The zones install callback will be modified such that it uses linked
functionality when creating and populating zones images.

The zones attach and detach callbacks will be modified so that they
automatically use the linked image attach and detach functionality.  By
default, a zoneadm attach will use the pkg(1) attach-linked
--no-pkg-updates option, unless the zoneadm(1m) attach -u option is
specified (there by allowing package updates).

Zoneadm(1m) move will not require any new callbacks or updates since
zones linked image metadata (like the zone path) will not be cached by
the linked image subsystem.  Instead, internally, the zones linked image
plugin will obtain all zones linked image metadata directly from the
zones subsystem.



Related Bugs
============

The linked image support proposed above is covered by the following
bugs:

- | 16148 need linked image support for zones, phase 1
  | https://defect.opensolaris.org/bz/show_bug.cgi?id=16148

- | 6969956 need pkg metadata indicating pkgs which must be synced between zones
  | http://monaco.sfbay.sun.com/detail.jsf?cr=6969956
  | 7633 need pkg metadata indicating pkgs which must be synced between zones
  | https://defect.opensolaris.org/bz/show_bug.cgi?id=7633

The following bugs are all prerequisites for most the future linked
images and zones follow on work described above:

- | 16149 need system repository to facilitate linked image support
  | https://defect.opensolaris.org/bz/show_bug.cgi?id=16149

- | 6964121 tmpfs rename should update ->v_path
  | http://monaco.sfbay.sun.com/detail.jsf?cr=6964121

The future improvements to linked images and zones which are required
for fully integrated zones support are covered by:

- | 16150 need linked image support for zones, phase 2
  | https://defect.opensolaris.org/bz/show_bug.cgi?id=16150

- | 6978239 pkg(5) needs a zones state locking mechanism
  | http://monaco.sfbay.sun.com/detail.jsf?cr=6978239

Other bugs which are related to pkg(5) and zones(5) which are not being
addressed by this work include:

- | 1947 Offline zone creation is impossible
  | https://defect.opensolaris.org/bz/show_bug.cgi?id=1947

- | 13986 incorporation/metapackage needed for zone install
  | https://defect.opensolaris.org/bz/show_bug.cgi?id=13986

- | 15343 pkg needs to be able to lock BEs
  | https://defect.opensolaris.org/bz/show_bug.cgi?id=15343

- | 15342 libbe (and beadm) need BE write lock support
  | https://defect.opensolaris.org/bz/show_bug.cgi?id=15342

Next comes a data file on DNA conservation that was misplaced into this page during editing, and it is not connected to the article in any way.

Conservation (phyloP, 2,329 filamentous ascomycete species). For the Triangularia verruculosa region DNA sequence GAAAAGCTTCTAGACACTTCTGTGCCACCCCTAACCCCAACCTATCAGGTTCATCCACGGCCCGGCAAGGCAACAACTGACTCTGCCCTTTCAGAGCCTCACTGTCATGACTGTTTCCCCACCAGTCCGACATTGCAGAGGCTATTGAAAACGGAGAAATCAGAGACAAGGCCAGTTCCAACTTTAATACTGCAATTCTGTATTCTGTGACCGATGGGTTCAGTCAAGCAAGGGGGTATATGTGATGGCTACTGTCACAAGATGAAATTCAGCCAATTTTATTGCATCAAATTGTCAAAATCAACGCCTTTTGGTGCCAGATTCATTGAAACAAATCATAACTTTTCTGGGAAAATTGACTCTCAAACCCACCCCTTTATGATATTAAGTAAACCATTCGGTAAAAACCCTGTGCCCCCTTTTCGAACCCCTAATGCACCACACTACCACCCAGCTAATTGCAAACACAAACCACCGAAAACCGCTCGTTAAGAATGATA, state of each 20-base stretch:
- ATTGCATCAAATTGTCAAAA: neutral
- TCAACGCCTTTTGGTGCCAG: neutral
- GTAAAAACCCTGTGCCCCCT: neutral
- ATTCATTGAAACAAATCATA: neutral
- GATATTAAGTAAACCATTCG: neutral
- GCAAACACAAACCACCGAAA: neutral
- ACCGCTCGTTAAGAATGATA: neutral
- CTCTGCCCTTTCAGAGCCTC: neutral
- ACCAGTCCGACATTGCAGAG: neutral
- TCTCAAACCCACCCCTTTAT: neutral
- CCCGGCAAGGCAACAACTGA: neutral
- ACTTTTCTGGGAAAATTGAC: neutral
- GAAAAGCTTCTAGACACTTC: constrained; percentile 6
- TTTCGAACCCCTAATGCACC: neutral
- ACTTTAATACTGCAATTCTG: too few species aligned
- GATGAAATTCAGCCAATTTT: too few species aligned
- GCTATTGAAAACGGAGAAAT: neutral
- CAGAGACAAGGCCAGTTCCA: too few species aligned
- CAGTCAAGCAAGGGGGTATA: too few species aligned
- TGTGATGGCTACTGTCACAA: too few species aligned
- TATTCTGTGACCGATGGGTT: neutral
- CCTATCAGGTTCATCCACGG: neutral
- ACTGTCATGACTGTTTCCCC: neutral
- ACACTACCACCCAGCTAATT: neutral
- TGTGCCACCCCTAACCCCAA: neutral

- | 16258 libbe support for zones
  | https://defect.opensolaris.org/bz/show_bug.cgi?id=16258

- | 16838 pkg should take into account libbe's ideas about shared and nonshared filesystems
  | https://defect.opensolaris.org/bz/show_bug.cgi?id=16838

- | 6988152 beadm/libbe needs support for zone/linked dataset management
  | http://monaco.sfbay.sun.com/detail.jsf?cr=6988152

- | 6998842 Zones Proxy for the pkg(5) System Repository
  | http://monaco.sfbay.sun.com/detail.jsf?cr=6998842


PTL Entries
===========

- | 8362 Pkg support for Zones phase 1
  | http://sac.sfbay/projectlog/ptl/dashboard.php?UniqueID=8362

- | 8724 Pkg support for Zones phase 2
  | http://sac.sfbay/projectlog/ptl/dashboard.php?UniqueID=8724

- | 8725 pkg(5) System Repository
  | http://sac.sfbay/projectlog/ptl/dashboard.php?UniqueID=8725

- | 8726 Zones Proxy for the pkg(5) System Repository
  | http://sac.sfbay/projectlog/ptl/dashboard.php?UniqueID=8726

- | 8727 Updater Branded Zones
  | http://sac.sfbay/projectlog/ptl/dashboard.php?UniqueID=8727

- | 8728 Zone State Locking
  | http://sac.sfbay/projectlog/ptl/dashboard.php?UniqueID=8728


References
==========

.. [1] | 1947 Offline zone creation is impossible
   | https://defect.opensolaris.org/bz/show_bug.cgi?id=1947

.. [2] | 16149 need system repository to facilitate linked image support
   | https://defect.opensolaris.org/bz/show_bug.cgi?id=16149

.. [3] | 15343 pkg needs to be able to lock BEs
   | https://defect.opensolaris.org/bz/show_bug.cgi?id=15343
   | 15342 libbe (and beadm) need BE write lock support
   | https://defect.opensolaris.org/bz/show_bug.cgi?id=15342
   | 6978239 pkg(5) needs a zones state locking mechanism
   | http://monaco.sfbay.sun.com/detail.jsf?cr=6978239

.. [4] | 16838 pkg should be aware of image and filesystem boundaries
   | https://defect.opensolaris.org/bz/show_bug.cgi?id=16838